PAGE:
19 May 2022
The significance of Pentecost
‘… You will receive the gift of the Holy Spirit.’ Acts 2: 38
On the day of Pentecost, fifty days after Easter, Peter, filled with the Spirit, taught that all believers should receive the Holy Spirit as a gift from God. It is essential for us to have the power of God within us if we are to be effective in the Christian life.
There may be many occasions in our professional life when we feel inadequate for the task. We lack sufficient training or experience but are faced with a challenge. We may think, for the good of the patient, that it is best to refer him or her to a colleague with more specialised experience. At other times, we cannot avoid our responsibilities, but have to face the situation prayerfully. We can then claim the promised gift of the Holy Spirit within us, giving us the Lord’s wisdom, insight and strength. He is with you – you are not on your own!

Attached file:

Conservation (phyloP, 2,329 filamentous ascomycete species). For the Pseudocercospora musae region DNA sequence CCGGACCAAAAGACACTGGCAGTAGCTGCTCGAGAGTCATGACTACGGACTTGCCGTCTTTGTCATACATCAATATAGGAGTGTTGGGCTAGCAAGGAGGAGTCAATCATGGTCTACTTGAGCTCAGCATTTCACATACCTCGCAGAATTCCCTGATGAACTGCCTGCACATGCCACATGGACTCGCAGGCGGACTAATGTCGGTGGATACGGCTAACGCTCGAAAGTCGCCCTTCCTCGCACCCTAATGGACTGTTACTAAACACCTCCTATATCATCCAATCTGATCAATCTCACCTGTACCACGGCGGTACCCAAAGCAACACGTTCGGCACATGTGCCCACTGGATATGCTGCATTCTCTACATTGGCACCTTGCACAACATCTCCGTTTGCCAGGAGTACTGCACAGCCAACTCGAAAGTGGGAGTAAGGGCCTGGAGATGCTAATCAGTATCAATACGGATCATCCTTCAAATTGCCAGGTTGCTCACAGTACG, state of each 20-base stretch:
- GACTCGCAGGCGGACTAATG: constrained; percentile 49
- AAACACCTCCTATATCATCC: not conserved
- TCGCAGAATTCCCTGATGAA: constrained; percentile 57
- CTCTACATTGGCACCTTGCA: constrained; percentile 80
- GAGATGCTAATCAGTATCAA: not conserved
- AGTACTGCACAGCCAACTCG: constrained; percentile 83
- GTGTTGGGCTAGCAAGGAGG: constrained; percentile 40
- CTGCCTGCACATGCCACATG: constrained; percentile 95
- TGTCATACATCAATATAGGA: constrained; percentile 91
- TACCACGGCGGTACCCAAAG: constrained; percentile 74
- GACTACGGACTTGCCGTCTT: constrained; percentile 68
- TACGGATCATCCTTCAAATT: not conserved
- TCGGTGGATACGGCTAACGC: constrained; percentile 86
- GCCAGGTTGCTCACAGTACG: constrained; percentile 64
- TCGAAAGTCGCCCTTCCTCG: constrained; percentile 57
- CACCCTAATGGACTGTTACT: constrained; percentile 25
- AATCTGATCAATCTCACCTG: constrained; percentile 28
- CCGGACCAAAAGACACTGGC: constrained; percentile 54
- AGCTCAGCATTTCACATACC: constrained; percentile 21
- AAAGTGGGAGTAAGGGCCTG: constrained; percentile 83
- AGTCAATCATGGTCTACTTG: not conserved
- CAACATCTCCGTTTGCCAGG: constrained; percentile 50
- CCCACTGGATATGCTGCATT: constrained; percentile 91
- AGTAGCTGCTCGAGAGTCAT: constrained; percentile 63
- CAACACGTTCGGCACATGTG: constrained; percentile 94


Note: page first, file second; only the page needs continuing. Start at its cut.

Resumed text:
Someone once said, ‘Faith confronts; fear avoids.’We must by faith lay hold of the promise that ‘God did not give us a spirit of timidity, but a spirit of power, of love and of selfdiscipline.’ (2 Timothy 1: 7) With the clamour of patients’ expectations, pressure of time and the responsibilities of work, home and church, who is sufficient for these things? Despite all the great pressures upon him, the apostle Paul spoke of being continually renewed day by day. (2 Corinthians 4: 16) He repeatedly found that God’s grace was sufficient. (2 Corinthians 12: 9)

He giveth more grace when the burdens grow greater, He sendeth more strength when the labours increase. To added affliction, he addeth more mercy, To multiplied trials, his multiplied peace.

Those words are from an old chorus, but still have an up-todate message!
Read: 2 Corinthians 4: 1–18.